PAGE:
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Well, I figured it out ... with a lot of help that came from reading An OpenVPN Primer several times.

The basic problem that I had was that the address-range in the --server-bridge (or --server, if you are using that) is not "the public address of this computer on the local network!" Doing so creates an IP-address conflict.

This directive is supposed to be specifying the gateway-address and the client-address range of a physically non-existent "secure subnet, somewhere else," that is actually a figment of OpenVPN's imagination. When you connect to VPN, you become "part of that subnet" as seen by the other side. Like all subnets within your local network, this range of addresses must be unique and must not conflict with anyone else's address on your internal network ... on either side. (This was my mistake.)

OpenVPN uses "tap" and "tun" virtual devices:
  • tap (think "telephone wiretap" or "a bugged room") is a virtual switch which sucks-up everything that it hears on one side ... IP-traffic or otherwise ... and spews it out on the other side. This is bridge mode.
  • tun(-"nel") is a virtual IP router, which presents a range of connected IP-addresses in a "secure subnet somewhere else" and provides connectivity to them through a "gateway address" on the local network. Only IP-traffic is carried. This is tunnel mode.

In both cases, the "OpenVPN on the other side" has an IP-address on "this" side that can be used to communicate with it. This address corresponds to "the 'device' itself."

In bridge mode, the connection acts like a switch ... a "telephone wiretap" that snaps up everything that it hears ... IP or otherwise ... and sends it to the other side, where the data is spewed out so that anyone on that side can also hear it. Any sort of traffic ... IP or not ... can be transported, just like a physical "switch," and it goes both ways.

In tunnel mode, the connection acts as an IP (only...) router ... and, like any router, it has only one physical presence on the net to which it is attached: a "gateway address" to which traffic must be routed in order to get that traffic to go to the "subnet" on its other side. Ordinary TCP/IP routing must be used ... somewhere ... to cause all IP traffic in this address-range to be sent to the "phantom router's" gateway address. (Just as would be the case with a physical box.) Most commonly, the VPN client "sets up" this routing when you connect (using rules built-in to your configuration and/or "pushed" from the host), then tears it down again when you disconnect. But it is also possible to configure the physical router on your subnet to do the same thing.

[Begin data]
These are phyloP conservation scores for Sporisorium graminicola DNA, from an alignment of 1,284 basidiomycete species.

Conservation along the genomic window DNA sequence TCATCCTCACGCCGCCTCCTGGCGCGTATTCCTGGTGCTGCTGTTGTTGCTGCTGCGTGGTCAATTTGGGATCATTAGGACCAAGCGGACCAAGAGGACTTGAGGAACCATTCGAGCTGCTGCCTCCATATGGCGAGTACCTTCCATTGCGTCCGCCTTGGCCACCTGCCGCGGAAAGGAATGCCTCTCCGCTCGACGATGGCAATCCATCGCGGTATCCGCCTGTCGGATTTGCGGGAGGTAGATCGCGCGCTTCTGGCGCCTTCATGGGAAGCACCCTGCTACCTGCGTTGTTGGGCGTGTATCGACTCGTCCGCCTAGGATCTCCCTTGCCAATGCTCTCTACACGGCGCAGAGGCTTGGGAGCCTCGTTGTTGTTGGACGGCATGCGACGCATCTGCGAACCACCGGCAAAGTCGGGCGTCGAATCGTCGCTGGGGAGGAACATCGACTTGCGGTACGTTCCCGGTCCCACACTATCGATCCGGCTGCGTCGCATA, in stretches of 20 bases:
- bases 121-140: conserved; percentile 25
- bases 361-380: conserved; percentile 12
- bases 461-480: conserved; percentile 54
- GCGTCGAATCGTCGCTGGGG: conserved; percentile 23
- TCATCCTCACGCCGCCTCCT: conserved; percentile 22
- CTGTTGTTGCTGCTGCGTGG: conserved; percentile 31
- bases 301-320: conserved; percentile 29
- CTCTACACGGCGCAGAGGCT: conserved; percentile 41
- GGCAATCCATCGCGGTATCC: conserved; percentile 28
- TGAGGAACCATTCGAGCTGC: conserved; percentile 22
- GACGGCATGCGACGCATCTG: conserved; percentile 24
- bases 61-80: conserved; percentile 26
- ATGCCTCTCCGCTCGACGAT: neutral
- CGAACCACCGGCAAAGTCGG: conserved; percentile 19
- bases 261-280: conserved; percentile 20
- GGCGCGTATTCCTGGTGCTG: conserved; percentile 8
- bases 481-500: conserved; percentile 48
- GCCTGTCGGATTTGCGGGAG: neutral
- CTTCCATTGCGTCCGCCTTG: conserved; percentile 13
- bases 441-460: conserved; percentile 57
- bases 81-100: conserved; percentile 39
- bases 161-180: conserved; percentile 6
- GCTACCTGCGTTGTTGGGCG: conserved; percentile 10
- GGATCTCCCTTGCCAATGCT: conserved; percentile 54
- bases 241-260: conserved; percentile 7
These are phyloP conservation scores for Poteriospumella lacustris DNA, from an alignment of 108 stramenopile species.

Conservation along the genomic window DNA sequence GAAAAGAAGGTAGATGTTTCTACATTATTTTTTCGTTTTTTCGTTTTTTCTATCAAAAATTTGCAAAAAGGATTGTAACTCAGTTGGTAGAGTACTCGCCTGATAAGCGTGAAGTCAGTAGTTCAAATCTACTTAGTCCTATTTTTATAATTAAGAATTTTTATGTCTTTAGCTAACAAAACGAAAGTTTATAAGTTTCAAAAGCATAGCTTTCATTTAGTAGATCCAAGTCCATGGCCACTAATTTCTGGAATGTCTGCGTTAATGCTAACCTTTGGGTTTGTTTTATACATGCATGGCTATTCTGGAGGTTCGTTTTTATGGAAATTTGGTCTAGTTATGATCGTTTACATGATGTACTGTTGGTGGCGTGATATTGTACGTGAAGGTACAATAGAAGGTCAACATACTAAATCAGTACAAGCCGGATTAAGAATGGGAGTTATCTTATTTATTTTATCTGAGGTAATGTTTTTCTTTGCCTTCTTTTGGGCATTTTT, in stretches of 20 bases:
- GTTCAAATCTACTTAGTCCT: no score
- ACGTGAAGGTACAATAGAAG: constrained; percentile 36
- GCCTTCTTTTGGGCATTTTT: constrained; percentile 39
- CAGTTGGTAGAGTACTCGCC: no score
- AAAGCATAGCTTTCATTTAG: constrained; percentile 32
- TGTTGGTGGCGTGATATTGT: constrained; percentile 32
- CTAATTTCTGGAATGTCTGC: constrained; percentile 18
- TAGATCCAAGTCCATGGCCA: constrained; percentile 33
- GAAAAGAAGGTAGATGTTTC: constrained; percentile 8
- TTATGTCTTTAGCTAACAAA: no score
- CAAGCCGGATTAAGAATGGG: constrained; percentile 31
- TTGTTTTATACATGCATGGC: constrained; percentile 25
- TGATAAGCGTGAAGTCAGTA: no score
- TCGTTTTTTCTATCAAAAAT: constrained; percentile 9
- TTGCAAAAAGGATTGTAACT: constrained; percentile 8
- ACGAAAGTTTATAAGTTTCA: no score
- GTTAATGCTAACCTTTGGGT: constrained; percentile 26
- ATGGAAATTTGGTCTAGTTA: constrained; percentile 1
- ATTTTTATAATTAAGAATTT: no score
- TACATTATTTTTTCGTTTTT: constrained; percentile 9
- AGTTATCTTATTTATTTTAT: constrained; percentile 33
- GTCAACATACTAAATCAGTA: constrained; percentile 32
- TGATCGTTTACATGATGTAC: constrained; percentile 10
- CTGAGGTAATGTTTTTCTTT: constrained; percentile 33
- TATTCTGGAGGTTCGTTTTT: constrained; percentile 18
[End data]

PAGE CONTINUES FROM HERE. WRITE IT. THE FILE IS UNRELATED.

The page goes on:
- - -

Another critical mistake that I made was specifying route statements to "the other subnet" while in bridge (equals "switch") mode. When you've got a switch on your network, the other network is "just there," and all types of traffic pass through it, not just IP. A switch does not "route" anything because it promiscuously "carries" everything. The notion of "routing" does not apply to any type of "switch" appliance, real or virtual.

The only reason why you would need to specify routing in bridge mode is to advise clients of the presence of routed subnets (furnished by other routers on those subnets) which are only available when the VPN-switch is connected ... as you might wish to do with a physical switch-appliance that (for some weird reason) is not always turned-on.

Last edited by sundialsvcs; 02-12-2016 at 05:00 PM.
 
Old 02-12-2016, 04:34 PM   #4
sundialsvcs
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"Oh yeah... one other small thing ..."

Like every man page, the page for openvpn (which is conveniently HTML-formatted online at "openvpn.net") ...

... has an EXAMPLES section, at the bottom.

R-e-a-d ... i-t. ... F-i-r-s-t. ... ...

Last edited by sundialsvcs; 02-12-2016 at 04:35 PM.